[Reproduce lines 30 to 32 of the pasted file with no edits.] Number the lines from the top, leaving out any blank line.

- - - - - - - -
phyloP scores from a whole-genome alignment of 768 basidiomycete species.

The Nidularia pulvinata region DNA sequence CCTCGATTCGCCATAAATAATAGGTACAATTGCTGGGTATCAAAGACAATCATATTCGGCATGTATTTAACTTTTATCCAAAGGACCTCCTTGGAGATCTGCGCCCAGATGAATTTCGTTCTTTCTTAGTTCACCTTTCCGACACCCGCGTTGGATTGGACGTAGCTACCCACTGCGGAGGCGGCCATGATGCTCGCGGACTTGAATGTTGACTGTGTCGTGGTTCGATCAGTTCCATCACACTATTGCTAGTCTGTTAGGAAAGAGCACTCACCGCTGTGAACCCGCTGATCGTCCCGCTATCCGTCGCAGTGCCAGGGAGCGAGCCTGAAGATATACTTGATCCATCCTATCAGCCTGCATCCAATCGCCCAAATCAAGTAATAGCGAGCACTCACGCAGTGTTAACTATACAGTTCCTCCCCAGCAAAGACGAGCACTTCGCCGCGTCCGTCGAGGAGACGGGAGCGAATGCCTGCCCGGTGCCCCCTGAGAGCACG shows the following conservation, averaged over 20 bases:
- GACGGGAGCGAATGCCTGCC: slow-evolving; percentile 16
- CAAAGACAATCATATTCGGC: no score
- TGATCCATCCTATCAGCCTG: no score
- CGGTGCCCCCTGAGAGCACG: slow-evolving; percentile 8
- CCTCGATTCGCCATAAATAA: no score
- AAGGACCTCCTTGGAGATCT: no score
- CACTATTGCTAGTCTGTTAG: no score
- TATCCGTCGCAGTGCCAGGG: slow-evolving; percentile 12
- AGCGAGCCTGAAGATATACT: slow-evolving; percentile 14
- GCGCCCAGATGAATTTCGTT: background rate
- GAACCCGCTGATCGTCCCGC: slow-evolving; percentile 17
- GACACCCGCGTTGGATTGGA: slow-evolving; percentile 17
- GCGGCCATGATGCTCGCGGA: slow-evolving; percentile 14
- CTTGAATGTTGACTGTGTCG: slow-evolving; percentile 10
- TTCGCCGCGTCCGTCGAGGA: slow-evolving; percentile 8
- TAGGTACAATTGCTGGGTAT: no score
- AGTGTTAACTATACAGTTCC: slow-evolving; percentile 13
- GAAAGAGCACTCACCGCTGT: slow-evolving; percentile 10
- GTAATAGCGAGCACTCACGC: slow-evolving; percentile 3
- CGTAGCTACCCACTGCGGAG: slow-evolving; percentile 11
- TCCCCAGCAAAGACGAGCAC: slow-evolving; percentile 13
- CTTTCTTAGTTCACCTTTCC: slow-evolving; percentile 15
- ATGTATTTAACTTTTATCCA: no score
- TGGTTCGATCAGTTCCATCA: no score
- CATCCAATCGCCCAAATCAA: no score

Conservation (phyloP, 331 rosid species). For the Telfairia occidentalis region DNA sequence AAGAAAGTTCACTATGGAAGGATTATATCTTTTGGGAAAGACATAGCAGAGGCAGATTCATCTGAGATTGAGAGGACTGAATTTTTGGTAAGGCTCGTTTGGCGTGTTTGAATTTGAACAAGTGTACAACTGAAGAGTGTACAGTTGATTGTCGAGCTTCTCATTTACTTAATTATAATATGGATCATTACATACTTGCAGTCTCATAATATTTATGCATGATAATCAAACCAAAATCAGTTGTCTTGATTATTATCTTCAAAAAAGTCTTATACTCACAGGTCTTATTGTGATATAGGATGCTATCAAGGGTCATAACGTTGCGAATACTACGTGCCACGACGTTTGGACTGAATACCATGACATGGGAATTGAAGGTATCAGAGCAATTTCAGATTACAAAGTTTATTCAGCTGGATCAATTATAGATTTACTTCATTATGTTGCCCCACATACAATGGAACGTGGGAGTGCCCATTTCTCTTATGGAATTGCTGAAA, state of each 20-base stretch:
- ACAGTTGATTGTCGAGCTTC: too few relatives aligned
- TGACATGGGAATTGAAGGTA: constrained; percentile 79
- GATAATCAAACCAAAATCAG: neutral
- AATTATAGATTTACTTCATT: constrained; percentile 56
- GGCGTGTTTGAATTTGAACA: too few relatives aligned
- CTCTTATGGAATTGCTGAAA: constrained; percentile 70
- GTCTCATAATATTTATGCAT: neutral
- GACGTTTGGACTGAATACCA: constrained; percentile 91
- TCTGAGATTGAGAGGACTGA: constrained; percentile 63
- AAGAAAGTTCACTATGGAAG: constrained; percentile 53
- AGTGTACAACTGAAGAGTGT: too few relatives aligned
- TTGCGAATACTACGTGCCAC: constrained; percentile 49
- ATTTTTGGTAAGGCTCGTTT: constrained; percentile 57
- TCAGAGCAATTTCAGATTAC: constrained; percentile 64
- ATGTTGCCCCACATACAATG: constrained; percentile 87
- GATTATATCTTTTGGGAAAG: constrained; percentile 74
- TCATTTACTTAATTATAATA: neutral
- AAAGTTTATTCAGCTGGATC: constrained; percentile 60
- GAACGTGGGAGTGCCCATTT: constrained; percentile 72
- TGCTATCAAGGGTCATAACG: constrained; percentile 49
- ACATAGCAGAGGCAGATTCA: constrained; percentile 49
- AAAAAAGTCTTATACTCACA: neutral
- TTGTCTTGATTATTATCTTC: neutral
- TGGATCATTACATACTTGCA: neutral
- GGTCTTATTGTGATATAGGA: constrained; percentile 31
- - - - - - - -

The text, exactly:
- TGACATGGGAATTGAAGGTA: constrained; percentile 79
- GATAATCAAACCAAAATCAG: neutral
- AATTATAGATTTACTTCATT: constrained; percentile 56